Asbestos in Buildings

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About 20% of all public and commercial buildings in the U.S. contain some asbestos material, according to the Environmental Protection Agency.  In about two-thirds of those buildings, at least some of the asbestos material is damaged.  Almost half have “significantly damaged” asbestos.

Asbestos may be found in a variety of locations:

◆   Insulation on boilers and steam pipes;

◆   Fireproofing on structural steel and decking; and/or

◆   Sprayed or troweled on plaster material for acoustic, decorative, or other purposes on ceilings, walls, and other surfaces.

Asbestos that is tightly bound or sealed into the building material does not pose a health hazard.  It is only when the asbestos material becomes “friable” – capable of becoming crumbled and releasing asbestos fibers into the air – that the danger of asbestos disease exists.  This can happen when asbestos-containing material becomes damaged or deteriorated due to heat, water leaks, vibration, maintenance work, or renovation.

Another potential problem exists where asbestos fireproofing is exposed to air flow, when the air space between a ceiling and the floor above is used as part of the air conditioning system of a building.  This air movement can pick up asbestos fibers and circulate them throughout the building.

Workers in many construction and maintenance trades, especially those who have done plastering, fireproofing, or pipe or duct insulation may have had heavy asbestos exposure.  The asbestos exposure, and therefore the health risk, for people who work in asbestos-contaminated buildings is much higher.

Health Effects of Asbestos

Asbestos causes cancer.  The most common asbestos-related cancer is lung cancer.  Asbestos also causes cancer of the mouth and throat areas, larynx, esophagus, stomach, colon, rectum, and kidneys.

Asbestos is the only known cause of mesothelioma – cancer of the lining of the lungs or the lining of the abdomen.

Even a very small amount of asbestos exposure can lead to cancer.  People who have worked with asbestos for only a few days and members of the families of asbestos-exposed workers have been known to contract asbestos-related cancer.

Asbestos-related cancers usually do not show up until 20, 30, or more years after the person is first exposed.

Asbestos causes a progressively crippling lung disease called asbestosis.  This is not a cancer, but rather is caused by the scarring of the lung tissue by asbestos fibers.  (This generally results only from very heavy exposures.)

How to Identify Asbestos

It is not possible to tell whether a building material contains asbestos simply by looking at it with the naked eye.  Asbestos and asbestos-substitute material look very similar.

The only way to tell for certain whether material contains asbestos is to have a small sample examined under a microscope by a specially trained laboratory technician.  This can easily be arranged and results can usually be reported with 24 hours if necessary.

Asbestos Removal

Once a potential asbestos hazard is identified in a building, the best, most permanent way to reduce or eliminate the hazard is to remove the asbestos.  This must be done by specially trained and equipped workers, following rigorous asbestos removal and handling procedures.  If not, the asbestos removal may cause more exposure to people who use that building, and very dangerous asbestos exposures to the people doing the work.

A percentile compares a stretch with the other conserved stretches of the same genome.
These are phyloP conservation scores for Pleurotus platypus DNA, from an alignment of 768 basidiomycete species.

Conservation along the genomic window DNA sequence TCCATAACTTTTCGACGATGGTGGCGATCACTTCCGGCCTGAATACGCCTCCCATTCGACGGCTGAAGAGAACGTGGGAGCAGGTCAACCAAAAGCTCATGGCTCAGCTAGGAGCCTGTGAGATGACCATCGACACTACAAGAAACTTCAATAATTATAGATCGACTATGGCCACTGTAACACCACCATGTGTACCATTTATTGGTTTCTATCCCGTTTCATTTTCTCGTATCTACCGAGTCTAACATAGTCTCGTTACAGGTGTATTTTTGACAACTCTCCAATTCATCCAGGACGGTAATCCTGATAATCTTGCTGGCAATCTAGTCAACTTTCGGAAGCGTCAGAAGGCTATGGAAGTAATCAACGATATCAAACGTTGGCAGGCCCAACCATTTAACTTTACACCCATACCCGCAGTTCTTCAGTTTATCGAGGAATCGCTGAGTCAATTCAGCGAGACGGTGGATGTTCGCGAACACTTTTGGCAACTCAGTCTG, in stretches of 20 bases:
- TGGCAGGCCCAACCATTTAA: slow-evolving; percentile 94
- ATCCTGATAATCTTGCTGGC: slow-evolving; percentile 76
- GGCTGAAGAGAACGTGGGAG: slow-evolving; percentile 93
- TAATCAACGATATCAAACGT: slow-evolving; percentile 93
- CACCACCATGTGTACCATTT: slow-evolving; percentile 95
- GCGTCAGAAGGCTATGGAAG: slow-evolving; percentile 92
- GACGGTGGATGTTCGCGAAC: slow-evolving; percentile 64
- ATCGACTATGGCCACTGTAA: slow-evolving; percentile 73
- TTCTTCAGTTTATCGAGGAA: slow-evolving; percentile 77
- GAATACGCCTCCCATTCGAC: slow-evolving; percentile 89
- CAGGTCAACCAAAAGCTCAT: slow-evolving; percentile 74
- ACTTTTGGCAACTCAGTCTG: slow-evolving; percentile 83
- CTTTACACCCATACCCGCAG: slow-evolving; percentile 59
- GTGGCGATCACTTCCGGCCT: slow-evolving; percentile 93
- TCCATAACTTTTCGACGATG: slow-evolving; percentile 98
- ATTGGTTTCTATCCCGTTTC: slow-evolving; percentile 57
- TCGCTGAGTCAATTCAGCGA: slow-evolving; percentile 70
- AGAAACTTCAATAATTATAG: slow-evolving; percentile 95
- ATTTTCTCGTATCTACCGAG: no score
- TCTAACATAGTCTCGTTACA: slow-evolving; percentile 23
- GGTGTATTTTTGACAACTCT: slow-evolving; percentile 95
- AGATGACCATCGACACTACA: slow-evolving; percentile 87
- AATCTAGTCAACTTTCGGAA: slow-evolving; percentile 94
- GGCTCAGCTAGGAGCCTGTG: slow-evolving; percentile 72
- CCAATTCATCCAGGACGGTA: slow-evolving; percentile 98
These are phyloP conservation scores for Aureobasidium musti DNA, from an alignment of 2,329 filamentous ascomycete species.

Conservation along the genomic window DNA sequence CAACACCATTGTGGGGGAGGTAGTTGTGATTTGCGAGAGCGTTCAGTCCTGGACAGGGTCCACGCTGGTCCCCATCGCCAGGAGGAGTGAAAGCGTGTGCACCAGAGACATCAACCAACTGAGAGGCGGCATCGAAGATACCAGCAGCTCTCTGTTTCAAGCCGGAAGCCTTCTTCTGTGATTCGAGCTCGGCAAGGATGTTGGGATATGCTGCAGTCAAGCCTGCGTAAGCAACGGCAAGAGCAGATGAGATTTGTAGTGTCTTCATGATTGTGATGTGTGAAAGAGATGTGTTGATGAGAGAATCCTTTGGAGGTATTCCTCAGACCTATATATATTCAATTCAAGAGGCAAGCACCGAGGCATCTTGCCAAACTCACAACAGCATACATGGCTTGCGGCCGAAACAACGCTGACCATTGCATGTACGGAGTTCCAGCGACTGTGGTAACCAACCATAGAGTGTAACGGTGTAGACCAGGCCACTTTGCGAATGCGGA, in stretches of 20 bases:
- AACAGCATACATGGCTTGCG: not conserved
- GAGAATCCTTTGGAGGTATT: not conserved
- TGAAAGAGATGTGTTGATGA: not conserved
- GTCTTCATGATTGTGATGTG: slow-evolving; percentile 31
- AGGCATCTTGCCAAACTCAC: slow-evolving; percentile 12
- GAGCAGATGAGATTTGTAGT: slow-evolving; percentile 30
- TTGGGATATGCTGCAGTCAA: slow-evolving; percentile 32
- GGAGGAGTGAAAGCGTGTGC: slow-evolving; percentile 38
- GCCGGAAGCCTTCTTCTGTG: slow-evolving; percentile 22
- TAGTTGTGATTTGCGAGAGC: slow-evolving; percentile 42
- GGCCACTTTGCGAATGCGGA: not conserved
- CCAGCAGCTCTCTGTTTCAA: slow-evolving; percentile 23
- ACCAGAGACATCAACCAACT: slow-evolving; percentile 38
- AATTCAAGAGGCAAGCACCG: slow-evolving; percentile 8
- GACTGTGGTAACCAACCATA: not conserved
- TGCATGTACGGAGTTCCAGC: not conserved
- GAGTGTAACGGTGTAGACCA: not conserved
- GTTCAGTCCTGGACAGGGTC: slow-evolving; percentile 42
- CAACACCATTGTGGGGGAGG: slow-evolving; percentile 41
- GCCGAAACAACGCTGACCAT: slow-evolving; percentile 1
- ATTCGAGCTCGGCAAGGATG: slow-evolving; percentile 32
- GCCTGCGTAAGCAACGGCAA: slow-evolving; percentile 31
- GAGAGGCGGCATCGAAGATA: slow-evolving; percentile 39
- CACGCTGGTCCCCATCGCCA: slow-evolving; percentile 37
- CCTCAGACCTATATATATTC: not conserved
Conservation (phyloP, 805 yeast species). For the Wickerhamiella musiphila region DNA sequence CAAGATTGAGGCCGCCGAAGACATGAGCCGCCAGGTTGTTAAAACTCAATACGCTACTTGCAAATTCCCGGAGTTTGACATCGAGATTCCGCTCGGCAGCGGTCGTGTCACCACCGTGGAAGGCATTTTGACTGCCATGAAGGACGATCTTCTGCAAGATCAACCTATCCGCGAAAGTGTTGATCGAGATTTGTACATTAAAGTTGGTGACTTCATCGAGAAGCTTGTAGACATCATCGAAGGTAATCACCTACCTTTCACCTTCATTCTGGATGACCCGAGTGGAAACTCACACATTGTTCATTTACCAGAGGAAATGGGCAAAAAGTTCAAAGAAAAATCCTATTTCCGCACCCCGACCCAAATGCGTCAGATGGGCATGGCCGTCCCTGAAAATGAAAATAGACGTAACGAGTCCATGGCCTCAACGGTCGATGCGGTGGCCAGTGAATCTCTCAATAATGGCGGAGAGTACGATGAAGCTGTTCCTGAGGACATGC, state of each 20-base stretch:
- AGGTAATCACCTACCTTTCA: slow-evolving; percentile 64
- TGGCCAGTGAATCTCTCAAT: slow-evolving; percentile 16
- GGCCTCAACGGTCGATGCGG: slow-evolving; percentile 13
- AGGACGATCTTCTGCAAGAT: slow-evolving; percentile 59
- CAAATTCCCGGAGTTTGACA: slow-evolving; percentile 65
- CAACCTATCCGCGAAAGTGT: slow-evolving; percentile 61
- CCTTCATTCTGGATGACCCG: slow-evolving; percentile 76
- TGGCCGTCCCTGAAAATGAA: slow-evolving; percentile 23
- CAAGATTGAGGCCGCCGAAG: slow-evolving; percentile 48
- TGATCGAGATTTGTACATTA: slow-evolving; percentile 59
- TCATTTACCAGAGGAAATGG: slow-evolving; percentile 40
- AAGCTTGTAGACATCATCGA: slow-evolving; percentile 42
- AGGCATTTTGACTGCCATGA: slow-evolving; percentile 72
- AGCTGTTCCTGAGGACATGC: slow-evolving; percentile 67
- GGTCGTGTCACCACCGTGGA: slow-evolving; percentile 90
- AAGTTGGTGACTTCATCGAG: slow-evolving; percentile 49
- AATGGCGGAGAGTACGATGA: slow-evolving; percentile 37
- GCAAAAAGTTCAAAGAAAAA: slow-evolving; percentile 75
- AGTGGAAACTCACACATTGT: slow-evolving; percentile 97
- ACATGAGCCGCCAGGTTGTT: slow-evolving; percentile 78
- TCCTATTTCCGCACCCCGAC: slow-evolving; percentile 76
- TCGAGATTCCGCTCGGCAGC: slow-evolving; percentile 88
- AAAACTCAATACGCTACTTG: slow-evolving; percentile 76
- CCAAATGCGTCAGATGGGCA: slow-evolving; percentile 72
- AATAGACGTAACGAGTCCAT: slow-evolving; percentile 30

◆   The work area should be completely sealed off with plastic sheeting and tape.

◆   All heating/ventilation openings into the work area should be sealed off.

◆   The work area should be kept under negative pressure, so no asbestos-contaminated air can escape.  This is done with exhaust units equipped with special high-efficiency “HEPA” filters.

◆   Air monitoring should be done outside the work area while the job is in progress, to make sure no asbestos fibers are escaping.

◆   Signs must be posted to warn unauthorized persons from entering the work area.

◆   Everyone who enters the work area must have a respirator and protective clothing to cover their entire body.

◆   Asbestos removal workers must leave their contaminated work clothes behind and shower before putting on their street clothes and leaving the work area.

◆   Asbestos material should be thoroughly wetted down before it is removed, and should be cleaned up and placed in sealed containers while still wet.

◆   All asbestos waste must be transported away from the work area in plastic bags or other sealed containers with warning labels.

◆   When removal is completed, the work area should receive a final cleaning with wet mops and special vacuum cleaners with high-efficiency “HEPA” filters.

◆   A final visual inspection followed by “aggressive” air monitoring, in which a deliberate effort is made to stir up any remaining dust, should be done when the job is completed, in order to make certain that no asbestos contamination remains.

Asbestos is often disturbed when workers enter crawl spaces or run electric, telephone, or computer cables between floors.  Building renovation work can also release asbestos fibers into the air.  These activities require essentially all of the same precautions that are followed in asbestos removal.

OSHA Standards

OSHA has two separate standards governing worker exposure to asbestos:  one for general industry, and one for construction.  The construction asbestos standard covers asbestos removal, demolition, and renovation work.  These standards are designed primarily for people who work directly with asbestos, not for people who work in asbestos-contaminated buildings.